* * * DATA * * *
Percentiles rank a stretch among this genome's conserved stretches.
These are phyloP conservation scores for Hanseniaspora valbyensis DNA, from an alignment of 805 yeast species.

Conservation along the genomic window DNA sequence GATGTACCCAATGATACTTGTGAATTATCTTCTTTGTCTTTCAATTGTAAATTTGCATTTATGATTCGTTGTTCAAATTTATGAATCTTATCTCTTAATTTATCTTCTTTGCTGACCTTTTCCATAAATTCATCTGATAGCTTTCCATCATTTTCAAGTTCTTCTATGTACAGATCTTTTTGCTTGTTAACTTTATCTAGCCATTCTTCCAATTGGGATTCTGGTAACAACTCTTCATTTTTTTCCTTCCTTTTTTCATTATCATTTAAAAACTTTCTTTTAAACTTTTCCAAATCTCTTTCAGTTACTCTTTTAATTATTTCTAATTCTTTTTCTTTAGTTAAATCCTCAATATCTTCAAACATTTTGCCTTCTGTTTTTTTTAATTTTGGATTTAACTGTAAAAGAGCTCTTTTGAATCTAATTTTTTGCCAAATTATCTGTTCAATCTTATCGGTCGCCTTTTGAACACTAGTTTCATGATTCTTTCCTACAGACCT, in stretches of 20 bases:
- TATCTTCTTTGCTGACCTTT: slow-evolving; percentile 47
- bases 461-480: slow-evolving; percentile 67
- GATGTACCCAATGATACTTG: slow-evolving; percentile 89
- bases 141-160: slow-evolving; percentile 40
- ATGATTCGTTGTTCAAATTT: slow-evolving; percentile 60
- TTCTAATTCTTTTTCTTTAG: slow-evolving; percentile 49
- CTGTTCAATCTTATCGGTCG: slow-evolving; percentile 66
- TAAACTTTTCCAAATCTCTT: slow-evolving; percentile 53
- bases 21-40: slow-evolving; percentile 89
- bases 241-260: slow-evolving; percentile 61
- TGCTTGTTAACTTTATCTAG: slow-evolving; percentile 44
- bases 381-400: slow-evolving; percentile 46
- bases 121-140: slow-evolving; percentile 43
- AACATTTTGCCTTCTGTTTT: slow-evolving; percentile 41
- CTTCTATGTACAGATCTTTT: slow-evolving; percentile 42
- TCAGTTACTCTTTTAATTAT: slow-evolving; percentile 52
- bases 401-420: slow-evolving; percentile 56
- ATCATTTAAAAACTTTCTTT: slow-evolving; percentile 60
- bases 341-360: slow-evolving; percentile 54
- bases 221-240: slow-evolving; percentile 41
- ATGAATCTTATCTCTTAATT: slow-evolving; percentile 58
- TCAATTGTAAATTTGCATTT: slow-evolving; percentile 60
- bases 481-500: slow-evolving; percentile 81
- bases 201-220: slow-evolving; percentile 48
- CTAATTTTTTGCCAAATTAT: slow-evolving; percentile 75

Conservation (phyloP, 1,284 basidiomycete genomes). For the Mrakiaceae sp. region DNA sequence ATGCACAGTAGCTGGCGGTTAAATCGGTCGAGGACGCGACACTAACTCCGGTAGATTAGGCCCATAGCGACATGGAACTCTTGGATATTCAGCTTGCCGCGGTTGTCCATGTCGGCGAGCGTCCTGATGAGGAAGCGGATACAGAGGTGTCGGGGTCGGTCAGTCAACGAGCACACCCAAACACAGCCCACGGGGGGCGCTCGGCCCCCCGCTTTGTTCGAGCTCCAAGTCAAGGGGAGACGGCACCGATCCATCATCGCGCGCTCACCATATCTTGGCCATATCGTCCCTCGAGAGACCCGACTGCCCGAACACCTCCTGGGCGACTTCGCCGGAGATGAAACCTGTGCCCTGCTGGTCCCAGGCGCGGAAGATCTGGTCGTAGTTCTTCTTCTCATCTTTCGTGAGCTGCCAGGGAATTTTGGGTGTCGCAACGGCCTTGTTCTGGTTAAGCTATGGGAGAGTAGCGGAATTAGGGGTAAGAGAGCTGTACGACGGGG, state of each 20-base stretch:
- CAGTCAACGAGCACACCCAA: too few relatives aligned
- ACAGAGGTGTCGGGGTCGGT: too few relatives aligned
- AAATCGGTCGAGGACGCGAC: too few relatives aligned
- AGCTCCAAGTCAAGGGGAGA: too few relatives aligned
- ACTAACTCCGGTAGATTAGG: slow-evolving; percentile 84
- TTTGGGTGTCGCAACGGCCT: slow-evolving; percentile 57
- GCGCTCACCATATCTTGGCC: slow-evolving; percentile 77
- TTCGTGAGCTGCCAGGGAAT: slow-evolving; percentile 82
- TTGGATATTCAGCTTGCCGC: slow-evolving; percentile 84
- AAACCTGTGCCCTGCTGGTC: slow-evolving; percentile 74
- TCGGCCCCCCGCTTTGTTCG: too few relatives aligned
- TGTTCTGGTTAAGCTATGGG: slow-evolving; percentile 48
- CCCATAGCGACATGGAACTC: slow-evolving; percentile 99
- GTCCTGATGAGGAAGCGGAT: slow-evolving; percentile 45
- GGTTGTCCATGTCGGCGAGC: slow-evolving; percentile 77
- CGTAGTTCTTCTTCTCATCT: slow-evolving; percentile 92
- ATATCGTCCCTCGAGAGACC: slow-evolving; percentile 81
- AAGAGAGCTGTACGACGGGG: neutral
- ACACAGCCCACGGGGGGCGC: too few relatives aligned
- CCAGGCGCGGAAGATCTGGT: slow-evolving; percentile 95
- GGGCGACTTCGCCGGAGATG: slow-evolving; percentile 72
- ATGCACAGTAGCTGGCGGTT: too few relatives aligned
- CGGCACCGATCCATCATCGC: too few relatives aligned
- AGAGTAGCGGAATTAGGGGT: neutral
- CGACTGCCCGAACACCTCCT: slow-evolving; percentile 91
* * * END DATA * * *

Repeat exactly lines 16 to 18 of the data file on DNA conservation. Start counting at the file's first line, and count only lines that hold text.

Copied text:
- bases 121-140: slow-evolving; percentile 43
- AACATTTTGCCTTCTGTTTT: slow-evolving; percentile 41
- CTTCTATGTACAGATCTTTT: slow-evolving; percentile 42